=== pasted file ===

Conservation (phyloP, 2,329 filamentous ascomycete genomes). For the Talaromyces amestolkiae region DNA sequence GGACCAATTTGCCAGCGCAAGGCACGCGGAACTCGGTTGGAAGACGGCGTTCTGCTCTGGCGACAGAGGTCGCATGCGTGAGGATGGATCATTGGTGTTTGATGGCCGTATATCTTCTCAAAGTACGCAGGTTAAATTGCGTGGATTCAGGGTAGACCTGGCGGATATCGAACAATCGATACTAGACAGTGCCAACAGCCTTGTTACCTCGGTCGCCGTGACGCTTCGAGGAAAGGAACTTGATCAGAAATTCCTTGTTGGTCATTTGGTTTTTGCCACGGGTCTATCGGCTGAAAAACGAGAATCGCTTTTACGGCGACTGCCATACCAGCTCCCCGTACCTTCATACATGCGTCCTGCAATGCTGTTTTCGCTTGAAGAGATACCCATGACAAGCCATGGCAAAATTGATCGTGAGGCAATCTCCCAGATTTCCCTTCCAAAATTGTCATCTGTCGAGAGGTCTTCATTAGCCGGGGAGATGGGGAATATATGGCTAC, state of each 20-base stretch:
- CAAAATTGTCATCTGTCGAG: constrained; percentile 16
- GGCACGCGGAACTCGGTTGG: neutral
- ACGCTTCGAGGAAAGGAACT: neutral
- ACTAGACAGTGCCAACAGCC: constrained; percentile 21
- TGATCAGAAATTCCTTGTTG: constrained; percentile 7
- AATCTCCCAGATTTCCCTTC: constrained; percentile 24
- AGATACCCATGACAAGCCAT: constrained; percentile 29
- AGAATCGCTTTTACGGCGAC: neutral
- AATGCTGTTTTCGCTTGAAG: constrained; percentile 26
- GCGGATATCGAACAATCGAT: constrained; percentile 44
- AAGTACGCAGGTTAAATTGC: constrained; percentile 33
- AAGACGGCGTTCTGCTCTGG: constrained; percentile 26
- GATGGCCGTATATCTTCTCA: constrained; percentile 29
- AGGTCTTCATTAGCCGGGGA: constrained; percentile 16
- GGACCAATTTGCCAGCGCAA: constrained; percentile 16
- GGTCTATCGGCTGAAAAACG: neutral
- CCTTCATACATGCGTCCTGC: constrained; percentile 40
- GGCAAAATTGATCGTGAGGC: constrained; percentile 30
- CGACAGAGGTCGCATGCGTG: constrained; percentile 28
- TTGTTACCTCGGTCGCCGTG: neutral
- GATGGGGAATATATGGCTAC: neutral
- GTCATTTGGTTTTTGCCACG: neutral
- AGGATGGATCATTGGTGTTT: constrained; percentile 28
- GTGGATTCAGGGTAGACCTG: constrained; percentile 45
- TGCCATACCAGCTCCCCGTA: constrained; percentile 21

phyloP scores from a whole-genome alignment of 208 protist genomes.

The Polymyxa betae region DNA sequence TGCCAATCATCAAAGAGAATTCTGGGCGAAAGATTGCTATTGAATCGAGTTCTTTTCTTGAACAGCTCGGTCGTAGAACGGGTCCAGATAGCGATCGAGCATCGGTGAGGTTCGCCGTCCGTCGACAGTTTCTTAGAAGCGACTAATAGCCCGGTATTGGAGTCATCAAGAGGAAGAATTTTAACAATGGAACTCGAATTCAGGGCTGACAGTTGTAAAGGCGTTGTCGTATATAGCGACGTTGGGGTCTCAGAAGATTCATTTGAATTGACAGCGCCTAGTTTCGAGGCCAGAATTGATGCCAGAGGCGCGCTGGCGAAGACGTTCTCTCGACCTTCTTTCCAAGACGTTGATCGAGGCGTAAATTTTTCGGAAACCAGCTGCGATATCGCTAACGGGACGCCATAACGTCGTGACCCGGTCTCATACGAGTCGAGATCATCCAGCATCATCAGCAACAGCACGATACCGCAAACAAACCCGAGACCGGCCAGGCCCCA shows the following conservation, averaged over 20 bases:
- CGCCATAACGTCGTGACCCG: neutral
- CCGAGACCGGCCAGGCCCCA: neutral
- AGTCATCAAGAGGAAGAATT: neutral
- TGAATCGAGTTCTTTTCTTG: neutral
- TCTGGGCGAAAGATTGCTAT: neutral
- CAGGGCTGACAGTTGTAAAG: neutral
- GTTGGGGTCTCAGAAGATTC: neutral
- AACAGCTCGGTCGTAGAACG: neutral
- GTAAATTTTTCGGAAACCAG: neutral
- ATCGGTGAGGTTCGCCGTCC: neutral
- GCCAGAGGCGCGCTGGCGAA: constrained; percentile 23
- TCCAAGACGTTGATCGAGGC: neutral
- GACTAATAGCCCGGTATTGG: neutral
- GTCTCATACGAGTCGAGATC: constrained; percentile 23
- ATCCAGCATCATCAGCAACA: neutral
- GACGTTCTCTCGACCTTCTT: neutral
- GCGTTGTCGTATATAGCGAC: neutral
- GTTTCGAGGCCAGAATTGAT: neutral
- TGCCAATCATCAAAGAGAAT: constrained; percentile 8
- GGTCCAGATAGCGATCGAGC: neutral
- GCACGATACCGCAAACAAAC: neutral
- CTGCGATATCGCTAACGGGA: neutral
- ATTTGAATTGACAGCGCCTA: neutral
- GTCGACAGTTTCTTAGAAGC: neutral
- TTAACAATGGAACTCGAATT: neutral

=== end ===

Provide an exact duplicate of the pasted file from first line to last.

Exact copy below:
Conservation (phyloP, 2,329 filamentous ascomycete genomes). For the Talaromyces amestolkiae region DNA sequence GGACCAATTTGCCAGCGCAAGGCACGCGGAACTCGGTTGGAAGACGGCGTTCTGCTCTGGCGACAGAGGTCGCATGCGTGAGGATGGATCATTGGTGTTTGATGGCCGTATATCTTCTCAAAGTACGCAGGTTAAATTGCGTGGATTCAGGGTAGACCTGGCGGATATCGAACAATCGATACTAGACAGTGCCAACAGCCTTGTTACCTCGGTCGCCGTGACGCTTCGAGGAAAGGAACTTGATCAGAAATTCCTTGTTGGTCATTTGGTTTTTGCCACGGGTCTATCGGCTGAAAAACGAGAATCGCTTTTACGGCGACTGCCATACCAGCTCCCCGTACCTTCATACATGCGTCCTGCAATGCTGTTTTCGCTTGAAGAGATACCCATGACAAGCCATGGCAAAATTGATCGTGAGGCAATCTCCCAGATTTCCCTTCCAAAATTGTCATCTGTCGAGAGGTCTTCATTAGCCGGGGAGATGGGGAATATATGGCTAC, state of each 20-base stretch:
- CAAAATTGTCATCTGTCGAG: constrained; percentile 16
- GGCACGCGGAACTCGGTTGG: neutral
- ACGCTTCGAGGAAAGGAACT: neutral
- ACTAGACAGTGCCAACAGCC: constrained; percentile 21
- TGATCAGAAATTCCTTGTTG: constrained; percentile 7
- AATCTCCCAGATTTCCCTTC: constrained; percentile 24
- AGATACCCATGACAAGCCAT: constrained; percentile 29
- AGAATCGCTTTTACGGCGAC: neutral
- AATGCTGTTTTCGCTTGAAG: constrained; percentile 26
- GCGGATATCGAACAATCGAT: constrained; percentile 44
- AAGTACGCAGGTTAAATTGC: constrained; percentile 33
- AAGACGGCGTTCTGCTCTGG: constrained; percentile 26
- GATGGCCGTATATCTTCTCA: constrained; percentile 29
- AGGTCTTCATTAGCCGGGGA: constrained; percentile 16
- GGACCAATTTGCCAGCGCAA: constrained; percentile 16
- GGTCTATCGGCTGAAAAACG: neutral
- CCTTCATACATGCGTCCTGC: constrained; percentile 40
- GGCAAAATTGATCGTGAGGC: constrained; percentile 30
- CGACAGAGGTCGCATGCGTG: constrained; percentile 28
- TTGTTACCTCGGTCGCCGTG: neutral
- GATGGGGAATATATGGCTAC: neutral
- GTCATTTGGTTTTTGCCACG: neutral
- AGGATGGATCATTGGTGTTT: constrained; percentile 28
- GTGGATTCAGGGTAGACCTG: constrained; percentile 45
- TGCCATACCAGCTCCCCGTA: constrained; percentile 21

phyloP scores from a whole-genome alignment of 208 protist genomes.

The Polymyxa betae region DNA sequence TGCCAATCATCAAAGAGAATTCTGGGCGAAAGATTGCTATTGAATCGAGTTCTTTTCTTGAACAGCTCGGTCGTAGAACGGGTCCAGATAGCGATCGAGCATCGGTGAGGTTCGCCGTCCGTCGACAGTTTCTTAGAAGCGACTAATAGCCCGGTATTGGAGTCATCAAGAGGAAGAATTTTAACAATGGAACTCGAATTCAGGGCTGACAGTTGTAAAGGCGTTGTCGTATATAGCGACGTTGGGGTCTCAGAAGATTCATTTGAATTGACAGCGCCTAGTTTCGAGGCCAGAATTGATGCCAGAGGCGCGCTGGCGAAGACGTTCTCTCGACCTTCTTTCCAAGACGTTGATCGAGGCGTAAATTTTTCGGAAACCAGCTGCGATATCGCTAACGGGACGCCATAACGTCGTGACCCGGTCTCATACGAGTCGAGATCATCCAGCATCATCAGCAACAGCACGATACCGCAAACAAACCCGAGACCGGCCAGGCCCCA shows the following conservation, averaged over 20 bases:
- CGCCATAACGTCGTGACCCG: neutral
- CCGAGACCGGCCAGGCCCCA: neutral
- AGTCATCAAGAGGAAGAATT: neutral
- TGAATCGAGTTCTTTTCTTG: neutral
- TCTGGGCGAAAGATTGCTAT: neutral
- CAGGGCTGACAGTTGTAAAG: neutral
- GTTGGGGTCTCAGAAGATTC: neutral
- AACAGCTCGGTCGTAGAACG: neutral
- GTAAATTTTTCGGAAACCAG: neutral
- ATCGGTGAGGTTCGCCGTCC: neutral
- GCCAGAGGCGCGCTGGCGAA: constrained; percentile 23
- TCCAAGACGTTGATCGAGGC: neutral
- GACTAATAGCCCGGTATTGG: neutral
- GTCTCATACGAGTCGAGATC: constrained; percentile 23
- ATCCAGCATCATCAGCAACA: neutral
- GACGTTCTCTCGACCTTCTT: neutral
- GCGTTGTCGTATATAGCGAC: neutral
- GTTTCGAGGCCAGAATTGAT: neutral
- TGCCAATCATCAAAGAGAAT: constrained; percentile 8
- GGTCCAGATAGCGATCGAGC: neutral
- GCACGATACCGCAAACAAAC: neutral
- CTGCGATATCGCTAACGGGA: neutral
- ATTTGAATTGACAGCGCCTA: neutral
- GTCGACAGTTTCTTAGAAGC: neutral
- TTAACAATGGAACTCGAATT: neutral